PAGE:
On April 9, 2019, the Defendant filed a notice of removal with this Court, and on April 11, 2019, he demonstrated proof of removal during the state court trial, thus resulting in the trial being vacated. (Id. at 1; Dkt. No. 6-2 at 2, U.S. Bank National Ass'n v. Somo et al, 3:19-cv-00658-GPC-RBB.) On April 17, 2019, the Plaintiff filed a motion to remand back to California Superior Court. (Dkt. No. 6, 1, U.S. Bank National Ass'n v. Somo et al, 3:19-cv-00658-GPC-RBB.) After reviewing the moving papers, the Court granted the Plaintiff's motion to remand in that case on June 10, 2019.

         In this present case, Defendant has removed an identical complaint to this court. ECF No. 1. Defendant has provided no additional materials or facts to support for this Court to reconsider its prior ruling.

         Discussion

         I. Federal Question Jurisdiction

         “Federal courts are courts of limited jurisdiction.” Kokkonen v. Guardian Life Ins. Co. of Am., 511 U.S. 375, 377 (1994). “It is to be presumed that a cause lies outside this limited jurisdiction, and the burden of establishing the contrary rests upon the party asserting jurisdiction.” Id. It is well-established that a federal court cannot reach the merits of any dispute until it confirms that it retains subject matter jurisdiction to adjudicate the issues presented. Steel Co. v. Citizens for a Better Environ., 523 U.S. 83, 94-95 (1988). The Defendant contends that removal is proper under 28 U.S.C. §§ 1331 and 1441(a). (Dkt. No. 1 at 2.)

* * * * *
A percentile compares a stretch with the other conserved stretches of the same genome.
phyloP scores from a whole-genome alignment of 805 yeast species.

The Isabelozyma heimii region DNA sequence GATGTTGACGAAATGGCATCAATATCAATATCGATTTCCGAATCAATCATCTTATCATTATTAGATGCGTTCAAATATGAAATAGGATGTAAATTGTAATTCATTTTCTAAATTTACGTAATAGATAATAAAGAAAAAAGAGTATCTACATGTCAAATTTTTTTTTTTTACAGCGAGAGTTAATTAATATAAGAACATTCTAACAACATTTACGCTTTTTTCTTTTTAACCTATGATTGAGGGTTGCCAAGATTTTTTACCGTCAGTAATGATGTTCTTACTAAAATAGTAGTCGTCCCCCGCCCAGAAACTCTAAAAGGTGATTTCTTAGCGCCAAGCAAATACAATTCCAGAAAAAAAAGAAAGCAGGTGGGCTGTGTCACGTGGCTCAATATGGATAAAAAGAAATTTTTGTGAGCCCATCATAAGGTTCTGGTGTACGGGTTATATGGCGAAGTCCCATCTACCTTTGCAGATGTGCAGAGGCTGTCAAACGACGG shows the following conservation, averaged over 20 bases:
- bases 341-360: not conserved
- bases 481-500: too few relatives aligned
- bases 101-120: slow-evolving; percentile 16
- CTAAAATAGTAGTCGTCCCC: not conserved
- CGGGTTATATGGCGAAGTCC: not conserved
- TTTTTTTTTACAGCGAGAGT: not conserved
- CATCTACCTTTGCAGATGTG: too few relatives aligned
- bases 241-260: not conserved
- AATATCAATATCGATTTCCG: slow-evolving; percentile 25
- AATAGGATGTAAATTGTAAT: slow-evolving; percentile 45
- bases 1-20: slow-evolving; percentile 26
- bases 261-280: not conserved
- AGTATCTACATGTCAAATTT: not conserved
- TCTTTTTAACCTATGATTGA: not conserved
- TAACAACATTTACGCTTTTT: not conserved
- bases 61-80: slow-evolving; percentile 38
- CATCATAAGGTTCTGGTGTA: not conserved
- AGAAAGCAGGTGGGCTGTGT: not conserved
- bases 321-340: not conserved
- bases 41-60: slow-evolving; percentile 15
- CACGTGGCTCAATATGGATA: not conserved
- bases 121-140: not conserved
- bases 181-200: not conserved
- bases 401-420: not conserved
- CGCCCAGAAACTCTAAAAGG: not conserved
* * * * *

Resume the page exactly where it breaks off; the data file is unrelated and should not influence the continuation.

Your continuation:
Federal subject matter jurisdiction may be based on (1) federal question jurisdiction under 28 U.S.C. § 1331; and (2) diversity jurisdiction under 28 U.S.C. § 1332. The Defendant has not claimed diversity jurisdiction in this case. For an action to be removed based on federal question jurisdiction, the complaint must establish either that federal law creates the cause of action or that the plaintiff's right to relief necessarily depends on the resolution of substantial questions of federal law. Franchise Tax Bd. of Cal. v. Constr. Laborers Vacation Trust for S. Cal., 463 U.S. 1, 10-11 (1983). The presence or absence of federal question jurisdiction “is governed by the ‘well-pleaded complaint rule,' which provides that federal jurisdiction exists only when a federal question is presented on the face of plaintiff's properly pleaded complaint.” Caterpillar Inc. v. Williams, 482 U.S. 386, 392 (1987). It is well settled that a “case may not be removed to federal court on the basis of a federal defense . . . even if the defense is anticipated in the plaintiff's complaint, and even if both parties concede that the federal defense is the only question truly at issue.” Id. at 393. “The burden of establishing federal jurisdiction is on the party seeking removal, and the removal statute is strictly construed against removal jurisdiction.” Emrich v. Touche Ross & Co., 846 F.2d 1190, 1195 (9th Cir. 1988). “Federal jurisdiction must be rejected if there is any doubt as to the right of removal in the first instance.” Gaus v. Miles, Inc., 980 F.2d 564, 566 (9th Cir. 1992).